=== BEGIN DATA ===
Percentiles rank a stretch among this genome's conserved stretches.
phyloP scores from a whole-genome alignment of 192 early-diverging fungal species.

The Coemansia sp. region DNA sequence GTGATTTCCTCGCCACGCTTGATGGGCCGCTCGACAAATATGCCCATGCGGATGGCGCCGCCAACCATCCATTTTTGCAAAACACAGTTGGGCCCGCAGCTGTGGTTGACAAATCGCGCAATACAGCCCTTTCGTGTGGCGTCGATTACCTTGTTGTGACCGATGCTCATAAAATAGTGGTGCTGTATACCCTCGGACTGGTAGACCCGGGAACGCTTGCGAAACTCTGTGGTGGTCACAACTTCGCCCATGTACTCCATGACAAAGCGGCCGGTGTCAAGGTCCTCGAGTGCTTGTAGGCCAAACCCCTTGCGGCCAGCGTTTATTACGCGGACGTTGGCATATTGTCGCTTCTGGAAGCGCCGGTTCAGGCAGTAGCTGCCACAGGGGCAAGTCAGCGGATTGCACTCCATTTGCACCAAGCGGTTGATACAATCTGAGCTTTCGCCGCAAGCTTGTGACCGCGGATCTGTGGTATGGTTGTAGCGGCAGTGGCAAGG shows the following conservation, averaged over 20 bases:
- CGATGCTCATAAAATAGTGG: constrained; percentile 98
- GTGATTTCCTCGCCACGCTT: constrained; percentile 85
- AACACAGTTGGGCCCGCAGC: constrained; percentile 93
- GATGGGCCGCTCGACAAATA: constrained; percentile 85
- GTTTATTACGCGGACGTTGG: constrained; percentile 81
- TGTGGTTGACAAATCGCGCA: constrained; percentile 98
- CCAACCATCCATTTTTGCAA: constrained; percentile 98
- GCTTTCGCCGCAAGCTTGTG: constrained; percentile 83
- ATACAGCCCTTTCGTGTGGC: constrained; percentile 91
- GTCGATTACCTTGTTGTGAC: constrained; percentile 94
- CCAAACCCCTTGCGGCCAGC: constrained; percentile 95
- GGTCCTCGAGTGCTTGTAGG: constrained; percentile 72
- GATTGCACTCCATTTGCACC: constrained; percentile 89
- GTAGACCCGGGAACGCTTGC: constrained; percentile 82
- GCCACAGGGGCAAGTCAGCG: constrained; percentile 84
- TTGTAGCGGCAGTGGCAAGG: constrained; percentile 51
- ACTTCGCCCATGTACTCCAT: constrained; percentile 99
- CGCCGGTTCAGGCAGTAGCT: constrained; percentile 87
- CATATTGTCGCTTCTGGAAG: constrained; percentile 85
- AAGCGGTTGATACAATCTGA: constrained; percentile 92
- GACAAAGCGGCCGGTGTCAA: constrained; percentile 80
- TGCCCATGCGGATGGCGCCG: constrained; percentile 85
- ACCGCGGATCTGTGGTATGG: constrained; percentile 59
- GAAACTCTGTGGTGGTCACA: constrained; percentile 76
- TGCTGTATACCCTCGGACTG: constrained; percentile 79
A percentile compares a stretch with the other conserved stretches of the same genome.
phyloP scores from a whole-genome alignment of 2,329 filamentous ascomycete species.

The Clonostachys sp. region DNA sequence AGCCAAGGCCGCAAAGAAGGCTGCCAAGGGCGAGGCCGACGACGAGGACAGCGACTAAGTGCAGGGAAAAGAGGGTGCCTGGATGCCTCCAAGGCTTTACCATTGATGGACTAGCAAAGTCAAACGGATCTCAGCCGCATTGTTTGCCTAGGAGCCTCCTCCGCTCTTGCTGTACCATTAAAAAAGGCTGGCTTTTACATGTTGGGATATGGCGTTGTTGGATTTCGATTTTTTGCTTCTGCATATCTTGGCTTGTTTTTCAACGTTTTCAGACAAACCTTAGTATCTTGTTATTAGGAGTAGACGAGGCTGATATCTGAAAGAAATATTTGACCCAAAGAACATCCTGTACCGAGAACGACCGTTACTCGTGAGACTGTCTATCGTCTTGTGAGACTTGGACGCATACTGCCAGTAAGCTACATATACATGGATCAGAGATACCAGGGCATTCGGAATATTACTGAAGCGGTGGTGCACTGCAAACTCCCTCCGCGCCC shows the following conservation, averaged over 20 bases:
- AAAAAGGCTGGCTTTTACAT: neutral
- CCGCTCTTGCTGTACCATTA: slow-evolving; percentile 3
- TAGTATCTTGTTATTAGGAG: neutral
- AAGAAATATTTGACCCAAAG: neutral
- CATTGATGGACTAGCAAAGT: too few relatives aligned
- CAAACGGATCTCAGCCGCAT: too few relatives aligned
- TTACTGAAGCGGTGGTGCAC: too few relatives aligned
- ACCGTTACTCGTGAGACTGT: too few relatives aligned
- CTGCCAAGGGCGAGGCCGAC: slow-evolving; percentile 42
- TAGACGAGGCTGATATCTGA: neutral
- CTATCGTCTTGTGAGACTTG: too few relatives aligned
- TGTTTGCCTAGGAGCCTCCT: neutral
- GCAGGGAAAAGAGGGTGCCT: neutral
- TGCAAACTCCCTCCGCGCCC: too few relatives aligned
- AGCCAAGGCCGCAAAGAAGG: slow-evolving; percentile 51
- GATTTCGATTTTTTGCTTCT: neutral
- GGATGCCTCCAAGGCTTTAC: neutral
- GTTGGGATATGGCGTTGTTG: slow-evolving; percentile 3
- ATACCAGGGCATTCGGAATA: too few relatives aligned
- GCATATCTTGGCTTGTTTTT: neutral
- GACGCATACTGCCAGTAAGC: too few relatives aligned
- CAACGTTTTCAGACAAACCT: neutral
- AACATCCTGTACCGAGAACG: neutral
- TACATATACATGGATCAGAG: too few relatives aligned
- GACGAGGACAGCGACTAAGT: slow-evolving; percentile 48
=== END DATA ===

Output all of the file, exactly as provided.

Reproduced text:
Percentiles rank a stretch among this genome's conserved stretches.
phyloP scores from a whole-genome alignment of 192 early-diverging fungal species.

The Coemansia sp. region DNA sequence GTGATTTCCTCGCCACGCTTGATGGGCCGCTCGACAAATATGCCCATGCGGATGGCGCCGCCAACCATCCATTTTTGCAAAACACAGTTGGGCCCGCAGCTGTGGTTGACAAATCGCGCAATACAGCCCTTTCGTGTGGCGTCGATTACCTTGTTGTGACCGATGCTCATAAAATAGTGGTGCTGTATACCCTCGGACTGGTAGACCCGGGAACGCTTGCGAAACTCTGTGGTGGTCACAACTTCGCCCATGTACTCCATGACAAAGCGGCCGGTGTCAAGGTCCTCGAGTGCTTGTAGGCCAAACCCCTTGCGGCCAGCGTTTATTACGCGGACGTTGGCATATTGTCGCTTCTGGAAGCGCCGGTTCAGGCAGTAGCTGCCACAGGGGCAAGTCAGCGGATTGCACTCCATTTGCACCAAGCGGTTGATACAATCTGAGCTTTCGCCGCAAGCTTGTGACCGCGGATCTGTGGTATGGTTGTAGCGGCAGTGGCAAGG shows the following conservation, averaged over 20 bases:
- CGATGCTCATAAAATAGTGG: constrained; percentile 98
- GTGATTTCCTCGCCACGCTT: constrained; percentile 85
- AACACAGTTGGGCCCGCAGC: constrained; percentile 93
- GATGGGCCGCTCGACAAATA: constrained; percentile 85
- GTTTATTACGCGGACGTTGG: constrained; percentile 81
- TGTGGTTGACAAATCGCGCA: constrained; percentile 98
- CCAACCATCCATTTTTGCAA: constrained; percentile 98
- GCTTTCGCCGCAAGCTTGTG: constrained; percentile 83
- ATACAGCCCTTTCGTGTGGC: constrained; percentile 91
- GTCGATTACCTTGTTGTGAC: constrained; percentile 94
- CCAAACCCCTTGCGGCCAGC: constrained; percentile 95
- GGTCCTCGAGTGCTTGTAGG: constrained; percentile 72
- GATTGCACTCCATTTGCACC: constrained; percentile 89
- GTAGACCCGGGAACGCTTGC: constrained; percentile 82
- GCCACAGGGGCAAGTCAGCG: constrained; percentile 84
- TTGTAGCGGCAGTGGCAAGG: constrained; percentile 51
- ACTTCGCCCATGTACTCCAT: constrained; percentile 99
- CGCCGGTTCAGGCAGTAGCT: constrained; percentile 87
- CATATTGTCGCTTCTGGAAG: constrained; percentile 85
- AAGCGGTTGATACAATCTGA: constrained; percentile 92
- GACAAAGCGGCCGGTGTCAA: constrained; percentile 80
- TGCCCATGCGGATGGCGCCG: constrained; percentile 85
- ACCGCGGATCTGTGGTATGG: constrained; percentile 59
- GAAACTCTGTGGTGGTCACA: constrained; percentile 76
- TGCTGTATACCCTCGGACTG: constrained; percentile 79
A percentile compares a stretch with the other conserved stretches of the same genome.
phyloP scores from a whole-genome alignment of 2,329 filamentous ascomycete species.

The Clonostachys sp. region DNA sequence AGCCAAGGCCGCAAAGAAGGCTGCCAAGGGCGAGGCCGACGACGAGGACAGCGACTAAGTGCAGGGAAAAGAGGGTGCCTGGATGCCTCCAAGGCTTTACCATTGATGGACTAGCAAAGTCAAACGGATCTCAGCCGCATTGTTTGCCTAGGAGCCTCCTCCGCTCTTGCTGTACCATTAAAAAAGGCTGGCTTTTACATGTTGGGATATGGCGTTGTTGGATTTCGATTTTTTGCTTCTGCATATCTTGGCTTGTTTTTCAACGTTTTCAGACAAACCTTAGTATCTTGTTATTAGGAGTAGACGAGGCTGATATCTGAAAGAAATATTTGACCCAAAGAACATCCTGTACCGAGAACGACCGTTACTCGTGAGACTGTCTATCGTCTTGTGAGACTTGGACGCATACTGCCAGTAAGCTACATATACATGGATCAGAGATACCAGGGCATTCGGAATATTACTGAAGCGGTGGTGCACTGCAAACTCCCTCCGCGCCC shows the following conservation, averaged over 20 bases:
- AAAAAGGCTGGCTTTTACAT: neutral
- CCGCTCTTGCTGTACCATTA: slow-evolving; percentile 3
- TAGTATCTTGTTATTAGGAG: neutral
- AAGAAATATTTGACCCAAAG: neutral
- CATTGATGGACTAGCAAAGT: too few relatives aligned
- CAAACGGATCTCAGCCGCAT: too few relatives aligned
- TTACTGAAGCGGTGGTGCAC: too few relatives aligned
- ACCGTTACTCGTGAGACTGT: too few relatives aligned
- CTGCCAAGGGCGAGGCCGAC: slow-evolving; percentile 42
- TAGACGAGGCTGATATCTGA: neutral
- CTATCGTCTTGTGAGACTTG: too few relatives aligned
- TGTTTGCCTAGGAGCCTCCT: neutral
- GCAGGGAAAAGAGGGTGCCT: neutral
- TGCAAACTCCCTCCGCGCCC: too few relatives aligned
- AGCCAAGGCCGCAAAGAAGG: slow-evolving; percentile 51
- GATTTCGATTTTTTGCTTCT: neutral
- GGATGCCTCCAAGGCTTTAC: neutral
- GTTGGGATATGGCGTTGTTG: slow-evolving; percentile 3
- ATACCAGGGCATTCGGAATA: too few relatives aligned
- GCATATCTTGGCTTGTTTTT: neutral
- GACGCATACTGCCAGTAAGC: too few relatives aligned
- CAACGTTTTCAGACAAACCT: neutral
- AACATCCTGTACCGAGAACG: neutral
- TACATATACATGGATCAGAG: too few relatives aligned
- GACGAGGACAGCGACTAAGT: slow-evolving; percentile 48